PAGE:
I have written before about Massive Open Online Courses having been touted as a major innovation in how we educate college students. I argued that there is a long history of such innovations and they have all failed. I argued, and continue to argue, that education is a social activity and any barrier put between the human beings involved will diminish success. I do not mean that under extraordinary circumstances, a few students can’t succeed fabulously using some form of distance learning, just that such things make the process much harder for the bulk of students.
Consider the following from today’s New York Times:
“A study of a million users of massive open online courses, known as MOOCs, released this month by the University of Pennsylvania Graduate School of Education found that, on average, only about half of those who registered for a course ever viewed a lecture, and only about 4 percent completed the courses.”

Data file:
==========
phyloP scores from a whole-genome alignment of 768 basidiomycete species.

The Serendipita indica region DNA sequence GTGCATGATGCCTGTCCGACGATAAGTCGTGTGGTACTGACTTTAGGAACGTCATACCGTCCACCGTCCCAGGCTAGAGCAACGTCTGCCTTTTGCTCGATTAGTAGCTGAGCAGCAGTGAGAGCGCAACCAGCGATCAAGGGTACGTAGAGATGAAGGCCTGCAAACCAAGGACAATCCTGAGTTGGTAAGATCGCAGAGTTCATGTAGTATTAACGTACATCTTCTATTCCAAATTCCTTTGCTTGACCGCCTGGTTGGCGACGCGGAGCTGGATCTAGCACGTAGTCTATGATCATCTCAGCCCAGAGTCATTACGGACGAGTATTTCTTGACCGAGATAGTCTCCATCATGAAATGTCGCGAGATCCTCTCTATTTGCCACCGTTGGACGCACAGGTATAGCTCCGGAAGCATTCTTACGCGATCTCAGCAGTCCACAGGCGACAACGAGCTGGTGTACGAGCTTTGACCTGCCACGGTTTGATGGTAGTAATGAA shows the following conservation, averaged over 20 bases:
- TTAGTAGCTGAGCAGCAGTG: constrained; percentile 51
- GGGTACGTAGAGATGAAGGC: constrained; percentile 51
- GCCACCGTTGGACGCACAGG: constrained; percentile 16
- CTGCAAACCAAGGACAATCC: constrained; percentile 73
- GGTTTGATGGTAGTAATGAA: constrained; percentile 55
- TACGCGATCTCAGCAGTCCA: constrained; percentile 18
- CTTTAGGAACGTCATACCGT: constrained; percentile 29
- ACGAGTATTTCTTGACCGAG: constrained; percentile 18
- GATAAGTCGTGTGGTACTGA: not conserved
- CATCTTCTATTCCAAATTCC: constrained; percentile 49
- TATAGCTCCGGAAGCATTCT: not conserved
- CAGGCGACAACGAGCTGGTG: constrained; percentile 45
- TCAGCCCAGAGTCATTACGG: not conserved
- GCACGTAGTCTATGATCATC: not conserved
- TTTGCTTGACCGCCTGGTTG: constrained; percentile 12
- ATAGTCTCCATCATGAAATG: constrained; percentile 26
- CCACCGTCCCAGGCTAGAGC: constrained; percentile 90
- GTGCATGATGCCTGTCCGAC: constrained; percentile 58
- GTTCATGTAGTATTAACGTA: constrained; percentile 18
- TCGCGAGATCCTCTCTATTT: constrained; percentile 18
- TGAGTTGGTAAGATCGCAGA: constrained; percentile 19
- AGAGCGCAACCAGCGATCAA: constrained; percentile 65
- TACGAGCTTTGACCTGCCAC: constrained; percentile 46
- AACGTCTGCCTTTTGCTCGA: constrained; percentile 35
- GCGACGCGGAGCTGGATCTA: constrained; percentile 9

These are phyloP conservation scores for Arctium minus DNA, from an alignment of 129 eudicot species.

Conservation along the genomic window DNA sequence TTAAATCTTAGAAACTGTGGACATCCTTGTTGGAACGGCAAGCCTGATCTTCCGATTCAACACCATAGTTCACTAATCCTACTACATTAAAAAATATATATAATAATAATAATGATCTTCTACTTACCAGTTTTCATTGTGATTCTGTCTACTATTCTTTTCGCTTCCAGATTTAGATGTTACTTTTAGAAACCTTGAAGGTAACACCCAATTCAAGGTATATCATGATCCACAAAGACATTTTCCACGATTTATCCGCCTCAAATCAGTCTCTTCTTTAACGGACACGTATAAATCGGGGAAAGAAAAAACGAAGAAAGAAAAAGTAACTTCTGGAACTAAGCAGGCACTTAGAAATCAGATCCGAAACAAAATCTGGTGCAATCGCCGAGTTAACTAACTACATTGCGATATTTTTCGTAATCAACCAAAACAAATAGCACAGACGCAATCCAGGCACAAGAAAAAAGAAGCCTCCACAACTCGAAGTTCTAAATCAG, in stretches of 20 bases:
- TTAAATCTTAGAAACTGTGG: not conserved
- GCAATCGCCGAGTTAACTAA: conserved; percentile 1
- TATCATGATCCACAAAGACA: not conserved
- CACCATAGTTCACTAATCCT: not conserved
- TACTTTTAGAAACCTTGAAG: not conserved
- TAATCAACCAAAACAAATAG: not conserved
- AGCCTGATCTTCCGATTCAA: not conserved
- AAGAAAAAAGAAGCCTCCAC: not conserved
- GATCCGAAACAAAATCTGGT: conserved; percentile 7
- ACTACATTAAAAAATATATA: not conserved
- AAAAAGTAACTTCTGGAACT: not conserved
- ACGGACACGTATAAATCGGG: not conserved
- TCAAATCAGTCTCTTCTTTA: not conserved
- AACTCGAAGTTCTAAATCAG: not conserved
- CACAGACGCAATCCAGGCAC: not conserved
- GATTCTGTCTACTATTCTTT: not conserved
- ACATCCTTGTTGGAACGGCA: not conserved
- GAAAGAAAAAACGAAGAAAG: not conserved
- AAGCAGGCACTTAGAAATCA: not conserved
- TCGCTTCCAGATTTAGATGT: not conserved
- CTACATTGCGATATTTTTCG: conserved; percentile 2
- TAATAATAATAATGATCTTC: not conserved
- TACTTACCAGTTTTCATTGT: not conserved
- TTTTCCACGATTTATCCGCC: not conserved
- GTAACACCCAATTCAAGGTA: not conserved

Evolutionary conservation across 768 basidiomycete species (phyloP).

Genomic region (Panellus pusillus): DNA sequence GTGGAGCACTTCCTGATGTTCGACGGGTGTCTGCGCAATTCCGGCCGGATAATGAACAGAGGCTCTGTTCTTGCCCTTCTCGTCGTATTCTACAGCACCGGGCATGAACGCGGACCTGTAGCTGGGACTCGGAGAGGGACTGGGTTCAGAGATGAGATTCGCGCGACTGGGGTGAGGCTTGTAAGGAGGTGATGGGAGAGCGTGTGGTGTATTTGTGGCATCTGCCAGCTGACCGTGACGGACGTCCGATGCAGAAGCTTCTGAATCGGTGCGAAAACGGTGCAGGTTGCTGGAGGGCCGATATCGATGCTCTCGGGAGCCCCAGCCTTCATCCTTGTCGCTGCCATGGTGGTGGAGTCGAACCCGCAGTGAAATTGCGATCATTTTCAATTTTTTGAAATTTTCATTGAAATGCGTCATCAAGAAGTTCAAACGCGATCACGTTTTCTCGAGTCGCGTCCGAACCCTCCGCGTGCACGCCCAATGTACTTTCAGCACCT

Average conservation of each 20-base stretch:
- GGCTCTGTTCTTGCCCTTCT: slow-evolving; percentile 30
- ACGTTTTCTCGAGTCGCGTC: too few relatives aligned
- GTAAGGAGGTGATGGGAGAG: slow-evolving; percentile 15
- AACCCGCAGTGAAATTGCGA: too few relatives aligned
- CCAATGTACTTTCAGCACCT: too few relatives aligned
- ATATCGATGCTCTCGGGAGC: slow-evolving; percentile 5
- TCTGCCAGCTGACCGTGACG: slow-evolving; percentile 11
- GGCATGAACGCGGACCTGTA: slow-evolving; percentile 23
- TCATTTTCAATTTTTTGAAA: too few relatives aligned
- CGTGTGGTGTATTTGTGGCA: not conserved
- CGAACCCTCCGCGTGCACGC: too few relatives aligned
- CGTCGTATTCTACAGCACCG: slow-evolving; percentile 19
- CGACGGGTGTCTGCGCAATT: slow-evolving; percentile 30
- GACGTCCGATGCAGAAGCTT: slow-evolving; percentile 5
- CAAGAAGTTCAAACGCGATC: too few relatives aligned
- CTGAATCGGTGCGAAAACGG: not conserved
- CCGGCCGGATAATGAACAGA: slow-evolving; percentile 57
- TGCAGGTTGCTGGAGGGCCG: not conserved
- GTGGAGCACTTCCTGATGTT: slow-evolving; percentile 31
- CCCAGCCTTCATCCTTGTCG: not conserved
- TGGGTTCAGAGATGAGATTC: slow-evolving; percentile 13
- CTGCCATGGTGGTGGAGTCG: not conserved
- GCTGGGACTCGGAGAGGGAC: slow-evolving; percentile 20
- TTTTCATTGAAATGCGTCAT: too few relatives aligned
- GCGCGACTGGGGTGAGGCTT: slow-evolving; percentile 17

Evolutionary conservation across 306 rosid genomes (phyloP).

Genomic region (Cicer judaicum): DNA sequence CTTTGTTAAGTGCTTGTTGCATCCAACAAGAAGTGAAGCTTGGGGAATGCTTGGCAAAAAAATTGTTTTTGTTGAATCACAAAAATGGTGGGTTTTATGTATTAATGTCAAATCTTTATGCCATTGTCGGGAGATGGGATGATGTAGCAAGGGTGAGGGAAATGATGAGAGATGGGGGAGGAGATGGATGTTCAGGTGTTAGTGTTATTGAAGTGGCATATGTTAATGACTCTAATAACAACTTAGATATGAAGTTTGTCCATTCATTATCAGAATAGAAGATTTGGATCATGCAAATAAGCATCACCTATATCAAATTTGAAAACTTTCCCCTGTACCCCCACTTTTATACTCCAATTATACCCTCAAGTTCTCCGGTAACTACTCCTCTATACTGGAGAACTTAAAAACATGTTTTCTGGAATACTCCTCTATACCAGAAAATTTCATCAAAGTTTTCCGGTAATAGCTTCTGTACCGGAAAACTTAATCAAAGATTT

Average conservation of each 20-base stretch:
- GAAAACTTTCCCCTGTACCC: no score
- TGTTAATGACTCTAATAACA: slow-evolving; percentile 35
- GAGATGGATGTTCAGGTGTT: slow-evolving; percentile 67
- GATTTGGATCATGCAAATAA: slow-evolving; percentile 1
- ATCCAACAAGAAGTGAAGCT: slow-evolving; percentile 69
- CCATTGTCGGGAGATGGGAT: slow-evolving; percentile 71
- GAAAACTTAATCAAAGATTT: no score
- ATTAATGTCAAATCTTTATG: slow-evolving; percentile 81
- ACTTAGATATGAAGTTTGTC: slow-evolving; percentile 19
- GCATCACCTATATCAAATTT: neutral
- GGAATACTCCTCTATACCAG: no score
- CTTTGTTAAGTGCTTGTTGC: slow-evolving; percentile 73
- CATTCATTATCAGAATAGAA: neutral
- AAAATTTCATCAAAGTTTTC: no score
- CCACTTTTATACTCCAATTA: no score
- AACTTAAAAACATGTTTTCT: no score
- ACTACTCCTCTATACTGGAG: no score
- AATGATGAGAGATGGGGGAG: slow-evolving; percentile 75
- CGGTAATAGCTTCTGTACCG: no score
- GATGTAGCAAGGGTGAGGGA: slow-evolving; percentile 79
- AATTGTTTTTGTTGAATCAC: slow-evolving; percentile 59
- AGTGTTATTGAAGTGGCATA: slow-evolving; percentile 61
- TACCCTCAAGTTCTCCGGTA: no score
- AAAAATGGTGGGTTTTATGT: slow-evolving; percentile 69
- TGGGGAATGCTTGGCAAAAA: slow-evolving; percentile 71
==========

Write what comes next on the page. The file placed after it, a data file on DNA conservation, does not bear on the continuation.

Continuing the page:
Four percent! Wow, what a success rate! Now consider what students and other adults do with “social media.” There is frantic activity to share what the participants are doing socially. Huge amounts of time and effort are spent sharing social activities, but not face-to-face. How effective do you think those actions are in improving the social lives of the participants? Do you think those efforts are worthwhile or closer to what I call a GWOT or a Giant Waste of Time?
So, my question is, why take an intense social activity like education and insert the same barriers to success that social media do?